A perfect mix of entertainment and challenge. I give Final Fantasy IV for the DS 9.3 Crystals out of 10.
The overall presentation of this game is mind blowing. From the opening cinematic and real time graphics to the musical score, everything in this game was beautifully assembled. The graphics retain a lot of the cuteness that was seen in Final Fantasy III for the DS, but this time the characters are a lot more proportionate, not just to each other, but to the world around them. The characters have made a great transition from their old 2D counterparts. They seem much more 'realistic', yet they retain the charm and unique qualities that they had in the original game. The character's look pretty much the same both in and out of battle which helps the battles feel more like a part of the story than just a means of growing stronger. The game also has many cut scenes which retain similar graphics still, but provides you with interesting camera angles and voiceovers that really help to immerse you in the story.
The sound in Final Fantasy IV DS was done just as well as the visuals. Mr. Uematsu has provided us once again with a soundtrack that is amazingly fitting to the world it's supposed to represent. Many people may believe I put to much emphasis on the soundtrack of these games, but I don't. Before Voice acting was common place, music was the biggest component when it came to getting an emotional response from a gamer (with the only exception being the script); so when this game was originally released, we had nothing but a badly translated script and the musical score to add any real emotional flair to the game. Lucky for us, this soundtrack delivers. There was another addition to the DS version of Final Fantasy IV however, that makes my above statement almost pointless. Final Fantasy IV contains voiceovers, and in my opinion they were extremely well done. Each of the character's sounds how you'd expect them to sound, give or take a couple of rare exceptions. I've heard complaints about the voiceovers from other people and FFIV provides a solution to that too; it gives you the option to turn off the voiceovers. So if bad voice acting can ruin a game for you, it's as easy as entering the config menu and turning it off.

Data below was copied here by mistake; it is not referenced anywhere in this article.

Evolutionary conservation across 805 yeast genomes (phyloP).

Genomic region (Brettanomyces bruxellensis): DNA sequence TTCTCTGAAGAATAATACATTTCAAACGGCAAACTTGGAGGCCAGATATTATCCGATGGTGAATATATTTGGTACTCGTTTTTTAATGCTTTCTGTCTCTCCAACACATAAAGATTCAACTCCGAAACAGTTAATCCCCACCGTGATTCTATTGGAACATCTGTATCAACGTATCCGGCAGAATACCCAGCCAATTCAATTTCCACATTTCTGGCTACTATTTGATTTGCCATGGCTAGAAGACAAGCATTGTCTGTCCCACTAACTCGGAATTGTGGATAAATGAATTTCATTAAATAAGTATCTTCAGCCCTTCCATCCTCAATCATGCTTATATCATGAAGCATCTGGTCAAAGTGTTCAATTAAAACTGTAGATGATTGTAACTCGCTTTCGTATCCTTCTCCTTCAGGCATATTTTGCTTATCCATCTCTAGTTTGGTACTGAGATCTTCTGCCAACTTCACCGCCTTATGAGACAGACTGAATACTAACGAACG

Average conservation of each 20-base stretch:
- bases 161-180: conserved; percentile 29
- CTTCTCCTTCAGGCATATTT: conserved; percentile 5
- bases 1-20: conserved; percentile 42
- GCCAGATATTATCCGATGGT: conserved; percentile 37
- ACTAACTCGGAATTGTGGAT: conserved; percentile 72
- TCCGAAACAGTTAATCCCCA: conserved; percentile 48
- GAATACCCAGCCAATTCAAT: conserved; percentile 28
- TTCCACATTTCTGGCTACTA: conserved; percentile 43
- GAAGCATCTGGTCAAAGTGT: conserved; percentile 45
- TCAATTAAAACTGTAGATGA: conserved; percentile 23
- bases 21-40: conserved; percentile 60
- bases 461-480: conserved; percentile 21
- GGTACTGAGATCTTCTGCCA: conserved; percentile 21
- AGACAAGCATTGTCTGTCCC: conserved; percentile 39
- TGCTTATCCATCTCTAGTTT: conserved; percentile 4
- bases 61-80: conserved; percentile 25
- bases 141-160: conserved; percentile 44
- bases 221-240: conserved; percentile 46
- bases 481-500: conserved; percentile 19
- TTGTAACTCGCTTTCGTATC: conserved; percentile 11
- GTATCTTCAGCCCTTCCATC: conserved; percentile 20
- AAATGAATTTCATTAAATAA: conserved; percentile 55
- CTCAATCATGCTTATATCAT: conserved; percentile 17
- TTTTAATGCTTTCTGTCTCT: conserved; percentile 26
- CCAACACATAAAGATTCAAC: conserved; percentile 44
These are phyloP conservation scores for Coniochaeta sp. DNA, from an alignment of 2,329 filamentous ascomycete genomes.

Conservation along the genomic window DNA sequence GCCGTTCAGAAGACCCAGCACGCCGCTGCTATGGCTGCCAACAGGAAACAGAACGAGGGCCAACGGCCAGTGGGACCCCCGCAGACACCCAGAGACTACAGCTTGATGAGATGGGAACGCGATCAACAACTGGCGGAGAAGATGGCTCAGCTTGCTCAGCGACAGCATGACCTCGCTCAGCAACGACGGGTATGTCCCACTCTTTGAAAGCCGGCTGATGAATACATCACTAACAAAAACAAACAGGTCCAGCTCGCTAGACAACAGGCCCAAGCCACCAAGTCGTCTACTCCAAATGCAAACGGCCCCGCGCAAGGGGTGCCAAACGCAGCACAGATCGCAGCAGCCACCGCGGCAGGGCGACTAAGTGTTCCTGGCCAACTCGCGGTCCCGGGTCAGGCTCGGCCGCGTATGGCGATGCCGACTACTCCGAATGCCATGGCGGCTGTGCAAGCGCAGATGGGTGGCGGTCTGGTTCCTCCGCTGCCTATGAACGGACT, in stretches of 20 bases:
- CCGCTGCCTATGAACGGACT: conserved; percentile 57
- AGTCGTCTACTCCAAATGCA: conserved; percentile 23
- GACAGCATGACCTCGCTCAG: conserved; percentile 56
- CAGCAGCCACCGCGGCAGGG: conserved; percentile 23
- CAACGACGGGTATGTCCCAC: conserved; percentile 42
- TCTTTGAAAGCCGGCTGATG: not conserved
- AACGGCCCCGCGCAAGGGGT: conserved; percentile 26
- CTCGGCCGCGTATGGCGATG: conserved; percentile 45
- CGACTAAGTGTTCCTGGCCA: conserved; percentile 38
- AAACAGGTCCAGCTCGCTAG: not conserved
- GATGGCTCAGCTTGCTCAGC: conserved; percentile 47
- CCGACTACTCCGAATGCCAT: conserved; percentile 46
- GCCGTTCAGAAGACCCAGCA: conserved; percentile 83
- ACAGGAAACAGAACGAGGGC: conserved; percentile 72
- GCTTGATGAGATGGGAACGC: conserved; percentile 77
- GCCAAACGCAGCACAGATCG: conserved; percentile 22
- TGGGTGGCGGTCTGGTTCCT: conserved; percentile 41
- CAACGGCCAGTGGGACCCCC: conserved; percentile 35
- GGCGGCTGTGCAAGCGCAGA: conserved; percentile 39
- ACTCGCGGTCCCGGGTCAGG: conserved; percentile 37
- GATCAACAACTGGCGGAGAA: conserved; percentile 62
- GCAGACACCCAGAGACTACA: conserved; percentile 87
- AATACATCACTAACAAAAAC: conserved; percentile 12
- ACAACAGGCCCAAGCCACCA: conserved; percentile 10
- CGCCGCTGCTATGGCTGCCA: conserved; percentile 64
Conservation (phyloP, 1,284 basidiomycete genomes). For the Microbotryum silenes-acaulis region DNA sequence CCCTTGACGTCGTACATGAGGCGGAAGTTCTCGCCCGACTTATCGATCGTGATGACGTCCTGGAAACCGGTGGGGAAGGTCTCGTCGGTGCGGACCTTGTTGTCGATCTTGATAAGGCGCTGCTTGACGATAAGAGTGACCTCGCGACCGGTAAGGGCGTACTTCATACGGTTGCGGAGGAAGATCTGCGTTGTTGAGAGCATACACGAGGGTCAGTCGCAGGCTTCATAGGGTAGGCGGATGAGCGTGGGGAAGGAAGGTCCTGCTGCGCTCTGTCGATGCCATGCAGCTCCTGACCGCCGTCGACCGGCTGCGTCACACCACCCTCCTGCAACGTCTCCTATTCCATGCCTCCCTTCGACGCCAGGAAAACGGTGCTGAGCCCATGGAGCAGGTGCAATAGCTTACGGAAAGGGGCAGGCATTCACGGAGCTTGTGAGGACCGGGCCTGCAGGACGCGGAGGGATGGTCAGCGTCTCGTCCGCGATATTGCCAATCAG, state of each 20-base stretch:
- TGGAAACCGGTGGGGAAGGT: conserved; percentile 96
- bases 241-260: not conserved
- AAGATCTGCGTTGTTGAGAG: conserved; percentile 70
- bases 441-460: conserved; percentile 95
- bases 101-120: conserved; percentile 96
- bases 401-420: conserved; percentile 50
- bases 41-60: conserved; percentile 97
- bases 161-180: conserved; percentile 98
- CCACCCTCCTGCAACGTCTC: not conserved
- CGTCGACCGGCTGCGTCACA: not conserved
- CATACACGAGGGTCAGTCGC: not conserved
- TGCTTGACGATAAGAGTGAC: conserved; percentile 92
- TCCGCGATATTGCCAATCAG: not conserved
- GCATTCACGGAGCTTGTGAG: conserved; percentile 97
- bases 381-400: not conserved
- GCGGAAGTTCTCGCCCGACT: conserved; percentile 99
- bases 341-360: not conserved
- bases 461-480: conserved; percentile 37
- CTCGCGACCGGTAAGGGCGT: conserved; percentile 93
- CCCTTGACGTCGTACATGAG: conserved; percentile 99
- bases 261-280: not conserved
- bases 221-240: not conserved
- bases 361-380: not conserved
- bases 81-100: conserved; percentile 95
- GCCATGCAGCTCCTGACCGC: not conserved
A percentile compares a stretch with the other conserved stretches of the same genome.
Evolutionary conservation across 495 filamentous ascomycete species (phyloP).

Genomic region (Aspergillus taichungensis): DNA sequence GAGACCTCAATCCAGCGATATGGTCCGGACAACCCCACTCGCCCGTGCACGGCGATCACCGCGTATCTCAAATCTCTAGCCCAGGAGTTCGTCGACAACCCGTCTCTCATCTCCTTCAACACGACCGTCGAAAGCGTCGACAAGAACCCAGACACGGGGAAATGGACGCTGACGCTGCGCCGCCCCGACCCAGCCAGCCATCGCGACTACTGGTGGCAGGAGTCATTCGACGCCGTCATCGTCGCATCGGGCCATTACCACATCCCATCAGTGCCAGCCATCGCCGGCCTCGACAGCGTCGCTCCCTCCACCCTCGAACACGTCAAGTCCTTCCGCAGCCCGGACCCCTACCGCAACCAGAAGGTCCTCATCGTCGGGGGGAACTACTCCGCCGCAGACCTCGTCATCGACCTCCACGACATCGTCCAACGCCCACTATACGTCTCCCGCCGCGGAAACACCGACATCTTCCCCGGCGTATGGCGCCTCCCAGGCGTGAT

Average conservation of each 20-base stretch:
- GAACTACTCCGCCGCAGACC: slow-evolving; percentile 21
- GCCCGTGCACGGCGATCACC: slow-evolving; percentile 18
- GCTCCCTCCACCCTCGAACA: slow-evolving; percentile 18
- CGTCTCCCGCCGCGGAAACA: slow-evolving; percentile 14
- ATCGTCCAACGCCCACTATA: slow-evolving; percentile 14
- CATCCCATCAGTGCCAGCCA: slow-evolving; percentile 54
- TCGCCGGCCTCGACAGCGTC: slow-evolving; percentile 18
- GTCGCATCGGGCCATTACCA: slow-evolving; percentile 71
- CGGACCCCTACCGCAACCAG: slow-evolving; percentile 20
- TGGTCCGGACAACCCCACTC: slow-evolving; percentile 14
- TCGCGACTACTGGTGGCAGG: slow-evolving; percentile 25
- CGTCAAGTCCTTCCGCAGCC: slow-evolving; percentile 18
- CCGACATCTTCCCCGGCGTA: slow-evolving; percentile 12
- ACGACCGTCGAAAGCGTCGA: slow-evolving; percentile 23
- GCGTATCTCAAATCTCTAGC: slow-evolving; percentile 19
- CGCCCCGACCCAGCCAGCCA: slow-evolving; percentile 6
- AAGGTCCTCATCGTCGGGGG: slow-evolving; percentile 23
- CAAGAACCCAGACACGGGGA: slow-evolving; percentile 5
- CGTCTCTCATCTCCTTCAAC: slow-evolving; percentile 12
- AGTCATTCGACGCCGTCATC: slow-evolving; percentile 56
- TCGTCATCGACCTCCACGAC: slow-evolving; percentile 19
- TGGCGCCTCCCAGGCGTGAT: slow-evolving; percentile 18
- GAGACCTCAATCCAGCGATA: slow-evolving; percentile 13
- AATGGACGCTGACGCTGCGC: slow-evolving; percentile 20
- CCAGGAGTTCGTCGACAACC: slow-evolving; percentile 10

The story is also one of the things that shine in Final Fantasy IV. From the very beginning of the game you are introduced to characters that have deep personalities and backgrounds which makes it just as interesting to learn about your characters as it is to learn about the conflicts at hand. There won't be a single character in the main cast that you won't love, or at the very least, be able to empathize with. What begins as a simple and somewhat rushed plot turns into a intriguing tale with countless plot twists. Once you start playing you will constantly want to complete the next dungeon so you can find out what happens next.
Final Fantasy IV is the first game in the series to implement the Active Time Battle (ATB) system. The battles are still turn based, but take place in real time. This means that your opponents won't wait for you to scroll through your long item list, or wait for you to choose a spell. Instead they will continually attack you as their turn comes, which means that you have to think fast to survive. It adds a new form of strategy to the old Final Fantasy formula. Another change to Final Fantasy IV is that it is the only game in the main series that allows you to take control of five characters in battle at a time, as opposed to the usual four. While on the topic of battles, there is something else I'd like to point out about Final Fantasy IV for the DS; the battles in this game are difficult, and refreshingly so. There are a number of boss battles that you will surely have to fight multiple times, giving you the illusion that you are actually fighting enemies that could very well be powerful enough to put the world in peril. Even random battles become a challenge, to the point where you actually believe you're fighting for your life, as opposed to just pressing the 'attack' command. Because of the difficulty, you may need to grind more in this installment than most, but they've adapted to that as well. Final Fantasy IV has an auto battle system that you can use to make grinding much easier. You simply go to your menu and select the command you want each of your party members to repeatedly perform in battle. In all honesty, I didn't get much use out of it, but it is a great idea, and it works quite well.
The DS version has also added a number of touch screen based mini games that you can play to boost the strength of a new, customizable summon named 'Whyt'. The mini games are a nice distraction, and are pretty fun to play, and all the status bonuses they give to Whyt are actually useful throughout the story. In addition, you can use your wifi connection to battle your Whyt with a friend's, adding even more to this mini game.
Another complaint about the other versions of FFIV was the lack of customizability. That has changed in the DS version as well. There is now a system of acquirable abilities called augments, which can be equipped to any character that you see fit. Some of these augments include the Counter and Auto-Potion abilities. Be careful who you equip them to, because once chosen, they cannot be removed from the specified character.
Final Fantasy IV for the DS is a masterpiece. It has an amazing story, loveable characters, difficult and exciting boss battles, and an amazing soundtrack that helps to bring it all together. In all honesty, my only real problem with this game is it's short length, clocking in at around 35 hours if you're and avid RPG player. The bottom line is, anyone who likes RPG's should play this game. I give Final Fantasy IV for the DS 9.3 Crystals out of 10